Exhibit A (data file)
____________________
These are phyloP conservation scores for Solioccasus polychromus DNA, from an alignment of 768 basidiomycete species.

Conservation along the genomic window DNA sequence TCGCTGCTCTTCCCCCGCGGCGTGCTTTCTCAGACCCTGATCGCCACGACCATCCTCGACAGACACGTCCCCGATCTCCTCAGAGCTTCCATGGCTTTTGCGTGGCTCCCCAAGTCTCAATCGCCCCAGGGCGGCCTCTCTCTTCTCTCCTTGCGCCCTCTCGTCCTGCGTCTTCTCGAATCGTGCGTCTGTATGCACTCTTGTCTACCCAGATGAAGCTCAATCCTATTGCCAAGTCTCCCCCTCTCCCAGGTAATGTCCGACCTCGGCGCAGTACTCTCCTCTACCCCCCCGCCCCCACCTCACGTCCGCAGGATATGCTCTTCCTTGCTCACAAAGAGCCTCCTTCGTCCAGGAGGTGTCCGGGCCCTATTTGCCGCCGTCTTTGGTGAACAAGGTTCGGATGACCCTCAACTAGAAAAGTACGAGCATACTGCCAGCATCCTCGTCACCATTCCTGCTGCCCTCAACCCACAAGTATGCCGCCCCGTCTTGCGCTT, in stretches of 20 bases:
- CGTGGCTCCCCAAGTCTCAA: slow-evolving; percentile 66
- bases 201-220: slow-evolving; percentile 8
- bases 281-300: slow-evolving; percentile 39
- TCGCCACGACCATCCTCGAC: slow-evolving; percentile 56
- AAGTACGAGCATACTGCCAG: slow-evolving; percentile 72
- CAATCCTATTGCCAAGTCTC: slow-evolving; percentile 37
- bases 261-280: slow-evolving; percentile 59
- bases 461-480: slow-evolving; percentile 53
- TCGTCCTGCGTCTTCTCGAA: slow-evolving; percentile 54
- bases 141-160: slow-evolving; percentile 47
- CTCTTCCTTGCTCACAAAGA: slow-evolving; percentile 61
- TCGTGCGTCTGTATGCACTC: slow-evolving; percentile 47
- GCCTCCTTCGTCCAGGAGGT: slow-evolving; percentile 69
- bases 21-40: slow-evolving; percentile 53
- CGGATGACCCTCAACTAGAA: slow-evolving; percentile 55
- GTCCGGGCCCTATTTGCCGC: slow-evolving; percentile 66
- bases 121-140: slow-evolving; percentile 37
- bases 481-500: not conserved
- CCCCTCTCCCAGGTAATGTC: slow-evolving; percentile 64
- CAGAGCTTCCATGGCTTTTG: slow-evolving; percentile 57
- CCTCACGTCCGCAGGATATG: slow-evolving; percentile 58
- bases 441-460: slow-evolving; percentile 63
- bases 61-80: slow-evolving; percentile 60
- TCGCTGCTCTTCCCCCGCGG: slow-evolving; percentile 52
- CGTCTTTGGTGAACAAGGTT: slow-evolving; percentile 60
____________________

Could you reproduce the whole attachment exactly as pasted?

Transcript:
These are phyloP conservation scores for Solioccasus polychromus DNA, from an alignment of 768 basidiomycete species.

Conservation along the genomic window DNA sequence TCGCTGCTCTTCCCCCGCGGCGTGCTTTCTCAGACCCTGATCGCCACGACCATCCTCGACAGACACGTCCCCGATCTCCTCAGAGCTTCCATGGCTTTTGCGTGGCTCCCCAAGTCTCAATCGCCCCAGGGCGGCCTCTCTCTTCTCTCCTTGCGCCCTCTCGTCCTGCGTCTTCTCGAATCGTGCGTCTGTATGCACTCTTGTCTACCCAGATGAAGCTCAATCCTATTGCCAAGTCTCCCCCTCTCCCAGGTAATGTCCGACCTCGGCGCAGTACTCTCCTCTACCCCCCCGCCCCCACCTCACGTCCGCAGGATATGCTCTTCCTTGCTCACAAAGAGCCTCCTTCGTCCAGGAGGTGTCCGGGCCCTATTTGCCGCCGTCTTTGGTGAACAAGGTTCGGATGACCCTCAACTAGAAAAGTACGAGCATACTGCCAGCATCCTCGTCACCATTCCTGCTGCCCTCAACCCACAAGTATGCCGCCCCGTCTTGCGCTT, in stretches of 20 bases:
- CGTGGCTCCCCAAGTCTCAA: slow-evolving; percentile 66
- bases 201-220: slow-evolving; percentile 8
- bases 281-300: slow-evolving; percentile 39
- TCGCCACGACCATCCTCGAC: slow-evolving; percentile 56
- AAGTACGAGCATACTGCCAG: slow-evolving; percentile 72
- CAATCCTATTGCCAAGTCTC: slow-evolving; percentile 37
- bases 261-280: slow-evolving; percentile 59
- bases 461-480: slow-evolving; percentile 53
- TCGTCCTGCGTCTTCTCGAA: slow-evolving; percentile 54
- bases 141-160: slow-evolving; percentile 47
- CTCTTCCTTGCTCACAAAGA: slow-evolving; percentile 61
- TCGTGCGTCTGTATGCACTC: slow-evolving; percentile 47
- GCCTCCTTCGTCCAGGAGGT: slow-evolving; percentile 69
- bases 21-40: slow-evolving; percentile 53
- CGGATGACCCTCAACTAGAA: slow-evolving; percentile 55
- GTCCGGGCCCTATTTGCCGC: slow-evolving; percentile 66
- bases 121-140: slow-evolving; percentile 37
- bases 481-500: not conserved
- CCCCTCTCCCAGGTAATGTC: slow-evolving; percentile 64
- CAGAGCTTCCATGGCTTTTG: slow-evolving; percentile 57
- CCTCACGTCCGCAGGATATG: slow-evolving; percentile 58
- bases 441-460: slow-evolving; percentile 63
- bases 61-80: slow-evolving; percentile 60
- TCGCTGCTCTTCCCCCGCGG: slow-evolving; percentile 52
- CGTCTTTGGTGAACAAGGTT: slow-evolving; percentile 60